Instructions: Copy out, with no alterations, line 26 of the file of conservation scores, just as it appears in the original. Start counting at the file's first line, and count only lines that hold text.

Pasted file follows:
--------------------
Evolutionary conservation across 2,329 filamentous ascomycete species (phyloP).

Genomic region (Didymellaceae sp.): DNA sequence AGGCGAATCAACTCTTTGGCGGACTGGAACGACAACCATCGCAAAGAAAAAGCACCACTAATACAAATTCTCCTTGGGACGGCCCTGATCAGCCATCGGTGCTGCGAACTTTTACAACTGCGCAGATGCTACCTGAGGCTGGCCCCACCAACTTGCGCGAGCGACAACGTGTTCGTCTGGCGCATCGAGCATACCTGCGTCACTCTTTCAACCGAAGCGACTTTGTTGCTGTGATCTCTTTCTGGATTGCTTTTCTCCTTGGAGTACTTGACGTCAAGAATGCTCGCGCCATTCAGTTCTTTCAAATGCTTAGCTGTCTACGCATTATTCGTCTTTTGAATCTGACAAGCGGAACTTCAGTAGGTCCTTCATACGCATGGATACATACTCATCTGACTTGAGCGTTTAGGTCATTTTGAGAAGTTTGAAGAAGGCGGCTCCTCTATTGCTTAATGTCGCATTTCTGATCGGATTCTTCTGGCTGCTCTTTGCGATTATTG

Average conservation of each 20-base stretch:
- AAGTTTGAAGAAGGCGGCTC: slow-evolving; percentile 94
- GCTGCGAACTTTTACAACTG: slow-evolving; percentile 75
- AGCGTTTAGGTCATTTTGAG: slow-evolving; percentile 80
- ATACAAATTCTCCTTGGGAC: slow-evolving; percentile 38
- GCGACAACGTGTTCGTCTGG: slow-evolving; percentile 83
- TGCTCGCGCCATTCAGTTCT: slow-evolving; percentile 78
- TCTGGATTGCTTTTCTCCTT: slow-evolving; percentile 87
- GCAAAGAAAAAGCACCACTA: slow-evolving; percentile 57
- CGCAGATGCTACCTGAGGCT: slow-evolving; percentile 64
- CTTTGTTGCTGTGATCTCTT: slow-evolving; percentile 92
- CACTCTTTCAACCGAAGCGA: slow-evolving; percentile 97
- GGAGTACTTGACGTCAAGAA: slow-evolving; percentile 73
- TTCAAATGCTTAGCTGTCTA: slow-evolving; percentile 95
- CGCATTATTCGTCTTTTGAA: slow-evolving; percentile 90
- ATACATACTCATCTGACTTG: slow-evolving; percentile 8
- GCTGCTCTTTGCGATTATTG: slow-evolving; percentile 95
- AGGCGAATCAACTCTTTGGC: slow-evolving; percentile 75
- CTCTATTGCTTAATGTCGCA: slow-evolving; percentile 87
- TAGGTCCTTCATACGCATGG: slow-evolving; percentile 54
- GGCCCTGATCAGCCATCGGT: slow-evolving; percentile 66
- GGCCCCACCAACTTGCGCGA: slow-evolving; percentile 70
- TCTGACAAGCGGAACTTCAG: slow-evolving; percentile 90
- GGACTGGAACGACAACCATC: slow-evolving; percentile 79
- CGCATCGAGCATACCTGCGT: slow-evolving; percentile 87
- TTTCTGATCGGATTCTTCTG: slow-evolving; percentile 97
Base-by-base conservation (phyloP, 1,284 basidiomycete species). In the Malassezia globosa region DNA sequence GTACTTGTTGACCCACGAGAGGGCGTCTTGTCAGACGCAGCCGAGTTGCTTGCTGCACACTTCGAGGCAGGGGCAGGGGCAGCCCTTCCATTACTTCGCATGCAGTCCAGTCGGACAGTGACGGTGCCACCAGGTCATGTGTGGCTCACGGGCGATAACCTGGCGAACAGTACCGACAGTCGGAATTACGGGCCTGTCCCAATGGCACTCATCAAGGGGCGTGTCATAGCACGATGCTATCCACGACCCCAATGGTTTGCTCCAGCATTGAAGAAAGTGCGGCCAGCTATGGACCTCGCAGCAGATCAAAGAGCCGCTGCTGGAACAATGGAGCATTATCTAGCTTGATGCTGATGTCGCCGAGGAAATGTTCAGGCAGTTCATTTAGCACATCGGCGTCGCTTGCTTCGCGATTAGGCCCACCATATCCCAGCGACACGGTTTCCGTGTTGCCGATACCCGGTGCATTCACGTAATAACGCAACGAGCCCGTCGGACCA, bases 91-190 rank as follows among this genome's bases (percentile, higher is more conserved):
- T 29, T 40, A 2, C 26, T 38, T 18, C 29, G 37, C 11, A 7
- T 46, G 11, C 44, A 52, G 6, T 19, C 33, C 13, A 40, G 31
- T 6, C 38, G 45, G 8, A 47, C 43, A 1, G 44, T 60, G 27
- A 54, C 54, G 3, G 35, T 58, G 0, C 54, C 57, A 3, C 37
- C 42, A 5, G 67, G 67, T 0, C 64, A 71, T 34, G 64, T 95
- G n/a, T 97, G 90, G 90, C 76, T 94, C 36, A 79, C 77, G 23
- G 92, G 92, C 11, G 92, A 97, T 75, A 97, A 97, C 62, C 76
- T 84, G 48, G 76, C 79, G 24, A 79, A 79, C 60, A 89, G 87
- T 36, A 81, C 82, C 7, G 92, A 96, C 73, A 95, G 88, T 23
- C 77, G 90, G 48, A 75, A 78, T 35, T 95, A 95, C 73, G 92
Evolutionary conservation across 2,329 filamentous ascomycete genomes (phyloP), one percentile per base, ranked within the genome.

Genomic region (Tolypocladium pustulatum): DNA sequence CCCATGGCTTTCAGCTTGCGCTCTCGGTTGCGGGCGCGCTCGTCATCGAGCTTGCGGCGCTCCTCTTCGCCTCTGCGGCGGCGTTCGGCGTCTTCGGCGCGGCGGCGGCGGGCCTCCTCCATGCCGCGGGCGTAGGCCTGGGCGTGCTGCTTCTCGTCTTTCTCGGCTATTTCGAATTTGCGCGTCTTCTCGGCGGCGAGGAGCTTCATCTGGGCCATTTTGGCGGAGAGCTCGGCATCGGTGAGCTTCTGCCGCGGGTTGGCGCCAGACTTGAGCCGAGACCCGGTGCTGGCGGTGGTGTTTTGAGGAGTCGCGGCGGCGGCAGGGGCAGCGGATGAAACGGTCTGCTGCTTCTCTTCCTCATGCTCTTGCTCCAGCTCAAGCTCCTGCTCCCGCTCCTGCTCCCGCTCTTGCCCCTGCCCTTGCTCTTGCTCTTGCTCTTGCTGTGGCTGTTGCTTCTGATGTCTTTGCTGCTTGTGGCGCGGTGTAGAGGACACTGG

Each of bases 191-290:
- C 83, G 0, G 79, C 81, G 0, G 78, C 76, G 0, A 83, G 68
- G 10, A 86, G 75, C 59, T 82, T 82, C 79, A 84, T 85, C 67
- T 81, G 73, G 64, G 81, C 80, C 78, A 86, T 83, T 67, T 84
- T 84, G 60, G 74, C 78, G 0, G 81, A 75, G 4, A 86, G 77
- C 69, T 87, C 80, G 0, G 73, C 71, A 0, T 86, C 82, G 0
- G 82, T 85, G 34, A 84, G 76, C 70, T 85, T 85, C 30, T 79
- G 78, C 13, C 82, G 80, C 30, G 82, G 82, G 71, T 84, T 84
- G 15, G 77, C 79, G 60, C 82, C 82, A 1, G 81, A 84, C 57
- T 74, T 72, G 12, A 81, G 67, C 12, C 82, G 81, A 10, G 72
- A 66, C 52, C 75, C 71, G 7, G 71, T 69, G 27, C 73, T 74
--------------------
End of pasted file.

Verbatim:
- GGACTGGAACGACAACCATC: slow-evolving; percentile 79